Rosenstein and his Wife 1803

manskog drawingMangskog AI:6 (1786-1789) Image 84 / page 97 (AID: v12112.b84.s97, NAD: SE/VA/13359) Link.

The household examination records are a treasure for the Swedish researcher. These records were updated yearly and contain much detail about each household member. Using the household records along with other church book records, one can often trace a person’s whereabouts from birth to death or birth to emigration.

But occasionally as you browse through a book, you may be surprised to see a drawing or an image that will cause you to smile or even laugh.  Above is an image in the Mangskog household book (1786-1789) titled, “Rosenstein och hans Fru 1803” or “Rosenstein and his wife 1803”.

One wonders why the minister drew the picture of this couple or maybe his children found the book and made the drawings. You will find more delightful drawings in this book. Take a look on the following pages: 9, 12, 21, 42, 49, 61, 78, 135, 146 and finally the horses on page 152.

See blog entry in Swedish.

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Records over Non-Existing Persons

missing persons

At many conferences in North America, the question often comes up, “What are the records for non-existing persons?”  Volumes titled “records over non-existing persons” appear in the volume list for many parish archives on ArkivDigital’s English interface as shown in the above image.

The “records over non-existing persons” volume or “obefintlighetsbok” is a list of the persons within the parish whose whereabouts are unknown or in other words missing. Whenever a person moved out of the parish, they were supposed to advise the parish minister that they were leaving and where they were moving to. The minister gave the individual a moving out certificate showing information about his birth, last residence, character and religious standing and the minister recorded the information in the household examination book and moving out book. If the individual moved to another parish within Sweden, he or she would give the certificate to the new minister and that minister would record it in the moving in book and the household examination record. This is the reason why in most cases it is easy to trace a person whereabouts in the Swedish books.

However, there were many cases where the person left the parish without telling the minister. Before the 1880’s the ministers had much freedom as to how they would enter information in the household examination books about persons who disappeared. Some would just cross out the name while others would move the person to a “obefintlighet” page in the household examination book or the “obefintlighetsbok”.

In 1894, there was a requirement that the missing should be listing in a special category, “obefintlighet” or whereabouts not known.  Often you will find persons who emigrated without securing the necessary moving out papers in these lists.

You can read this article as well as other Swedish genealogy tutorials on our website in the section titled, Swedish Genealogy.

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George Washington born in Nederkalix

While researching our family history, many of us have discovered unusual or odd names in our family or sometimes when browsing in the church book records we have encountered one.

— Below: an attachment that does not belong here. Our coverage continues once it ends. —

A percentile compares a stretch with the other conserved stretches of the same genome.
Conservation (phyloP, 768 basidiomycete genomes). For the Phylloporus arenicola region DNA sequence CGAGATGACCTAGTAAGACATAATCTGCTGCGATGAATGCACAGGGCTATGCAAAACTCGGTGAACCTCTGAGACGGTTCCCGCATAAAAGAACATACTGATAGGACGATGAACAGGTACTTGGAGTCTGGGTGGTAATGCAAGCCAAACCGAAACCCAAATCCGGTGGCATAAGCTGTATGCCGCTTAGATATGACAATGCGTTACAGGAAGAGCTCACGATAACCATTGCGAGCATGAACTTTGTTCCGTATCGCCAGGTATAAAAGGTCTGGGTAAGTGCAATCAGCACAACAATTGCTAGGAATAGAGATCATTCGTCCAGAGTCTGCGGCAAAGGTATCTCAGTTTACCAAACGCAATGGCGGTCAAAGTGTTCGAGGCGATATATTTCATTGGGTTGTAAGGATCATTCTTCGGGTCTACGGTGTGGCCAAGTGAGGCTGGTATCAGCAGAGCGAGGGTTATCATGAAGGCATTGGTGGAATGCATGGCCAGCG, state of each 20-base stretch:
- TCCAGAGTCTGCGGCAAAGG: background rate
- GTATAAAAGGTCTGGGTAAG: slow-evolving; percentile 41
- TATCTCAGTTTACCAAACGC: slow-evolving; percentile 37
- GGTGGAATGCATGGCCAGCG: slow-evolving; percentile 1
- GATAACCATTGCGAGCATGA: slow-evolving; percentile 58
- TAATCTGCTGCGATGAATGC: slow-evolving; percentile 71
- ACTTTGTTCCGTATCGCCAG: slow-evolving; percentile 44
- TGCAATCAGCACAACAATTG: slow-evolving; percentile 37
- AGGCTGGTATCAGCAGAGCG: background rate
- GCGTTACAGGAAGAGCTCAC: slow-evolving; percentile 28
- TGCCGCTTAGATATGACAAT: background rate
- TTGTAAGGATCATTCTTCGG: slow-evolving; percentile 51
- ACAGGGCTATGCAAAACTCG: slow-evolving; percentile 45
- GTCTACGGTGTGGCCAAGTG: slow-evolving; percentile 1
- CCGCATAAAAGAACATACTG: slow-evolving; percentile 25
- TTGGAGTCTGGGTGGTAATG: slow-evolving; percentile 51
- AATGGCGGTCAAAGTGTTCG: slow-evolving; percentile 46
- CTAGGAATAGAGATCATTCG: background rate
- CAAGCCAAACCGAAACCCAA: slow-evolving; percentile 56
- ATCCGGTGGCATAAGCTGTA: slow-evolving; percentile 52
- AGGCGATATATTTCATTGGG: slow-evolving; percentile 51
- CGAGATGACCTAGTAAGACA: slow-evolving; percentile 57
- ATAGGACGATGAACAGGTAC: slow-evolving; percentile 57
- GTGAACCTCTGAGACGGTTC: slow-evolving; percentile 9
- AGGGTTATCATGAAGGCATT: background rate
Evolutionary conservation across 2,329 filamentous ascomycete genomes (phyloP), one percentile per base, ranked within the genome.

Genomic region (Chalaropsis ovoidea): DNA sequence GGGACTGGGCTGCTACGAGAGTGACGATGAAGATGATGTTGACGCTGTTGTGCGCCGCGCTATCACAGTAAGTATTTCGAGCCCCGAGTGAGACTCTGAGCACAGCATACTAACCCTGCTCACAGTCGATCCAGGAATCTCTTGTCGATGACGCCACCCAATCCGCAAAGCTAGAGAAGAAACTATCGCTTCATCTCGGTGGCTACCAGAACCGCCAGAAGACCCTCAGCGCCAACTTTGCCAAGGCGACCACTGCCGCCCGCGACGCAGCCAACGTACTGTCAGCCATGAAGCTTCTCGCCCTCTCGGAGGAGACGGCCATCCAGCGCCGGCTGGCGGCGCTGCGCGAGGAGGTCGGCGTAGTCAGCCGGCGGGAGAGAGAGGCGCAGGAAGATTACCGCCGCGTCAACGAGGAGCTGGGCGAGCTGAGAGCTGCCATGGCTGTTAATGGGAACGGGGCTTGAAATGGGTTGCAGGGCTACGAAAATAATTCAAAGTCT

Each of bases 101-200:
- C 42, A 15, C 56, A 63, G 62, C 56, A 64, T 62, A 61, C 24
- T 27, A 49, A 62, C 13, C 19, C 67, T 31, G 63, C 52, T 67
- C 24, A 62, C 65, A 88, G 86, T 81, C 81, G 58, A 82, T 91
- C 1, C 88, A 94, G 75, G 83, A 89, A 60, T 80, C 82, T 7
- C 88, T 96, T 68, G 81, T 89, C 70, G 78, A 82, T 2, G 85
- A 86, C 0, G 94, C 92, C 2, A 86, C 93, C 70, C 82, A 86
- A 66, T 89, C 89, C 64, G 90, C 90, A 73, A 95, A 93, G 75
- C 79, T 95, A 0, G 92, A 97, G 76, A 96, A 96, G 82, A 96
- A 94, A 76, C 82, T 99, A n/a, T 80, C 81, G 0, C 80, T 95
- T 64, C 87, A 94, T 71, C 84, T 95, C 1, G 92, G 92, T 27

In the parish of Nederkalix in Norrbotten county, a child born on March 6, 1880 was named George Washington.  The image of his birth record is shown below.george washingtonNederkalix CI:8 (1877-1894) Image 61 / page 58 (AID: v138293.b61.s58, NAD: SE/HLA/1010131)  Link.

George Washington’s parents were inspector, Axel Brattberg, and his wife, Maria Kant. All his siblings had ordinary names. As to why he was named George Washington after the first President of the United States, one can only speculate.  You can see the household examination record showing the family group at the following reference.
Nederkalix AI:10c (1879-1890) Image 196 / page 638 (AID: v138260.b196.s638, NAD: SE/HLA/1010131)  Link.

Have you discovered any of your Swedish ancestors named after a historical figure?

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A B C D E F G H I J K L M N O P Q R S T U W X Y Z Å Ä Ö P U G W

In an earlier blog entry, we saw a family in Svenarum parish with 13 children and 51 unique given names.  (Link to blog entry.)

alphabet Väsby AI:20 (1871-1882) Image 230 / page 1035 (AID: v110050.b230.s1035, NAD: SE/LLA/13468)  Link

In Väsby parish, we find a family that gave their children names in alphabetical order. Unfortunately, there is not an image that shows all the children in the same household examination record.  The names of the children are as follows:

Son – Albin Bertrand Carl David, born 28 June 1865 in Väsby.
Daughter – Evelyn Femi Gotton Henriette, born 13 March 1868 in Väsby.
Son – Imri Johan Knut Lamuel, born 20 October 1870 in Väsby.
Daughter – Maria Nanna Othilia Persi, born 19 December 1872 in Väsby.
Son – Quintus Rurek Sten Thure, born 1 February 1877 in Väsby.
Son – Uno Witus Xeriph Yngvar, born 21 June 1878 in Väsby.
Daughter – Zebi Århild Ädla Ödevi, born 16 February 1883 in Väsby.
Son – Per Uno Gustaf Walentin, born 14 February 1888 in Väsby.

This blog was originally published in Swedish on February 25, 2015. Read the Swedish blog entry.

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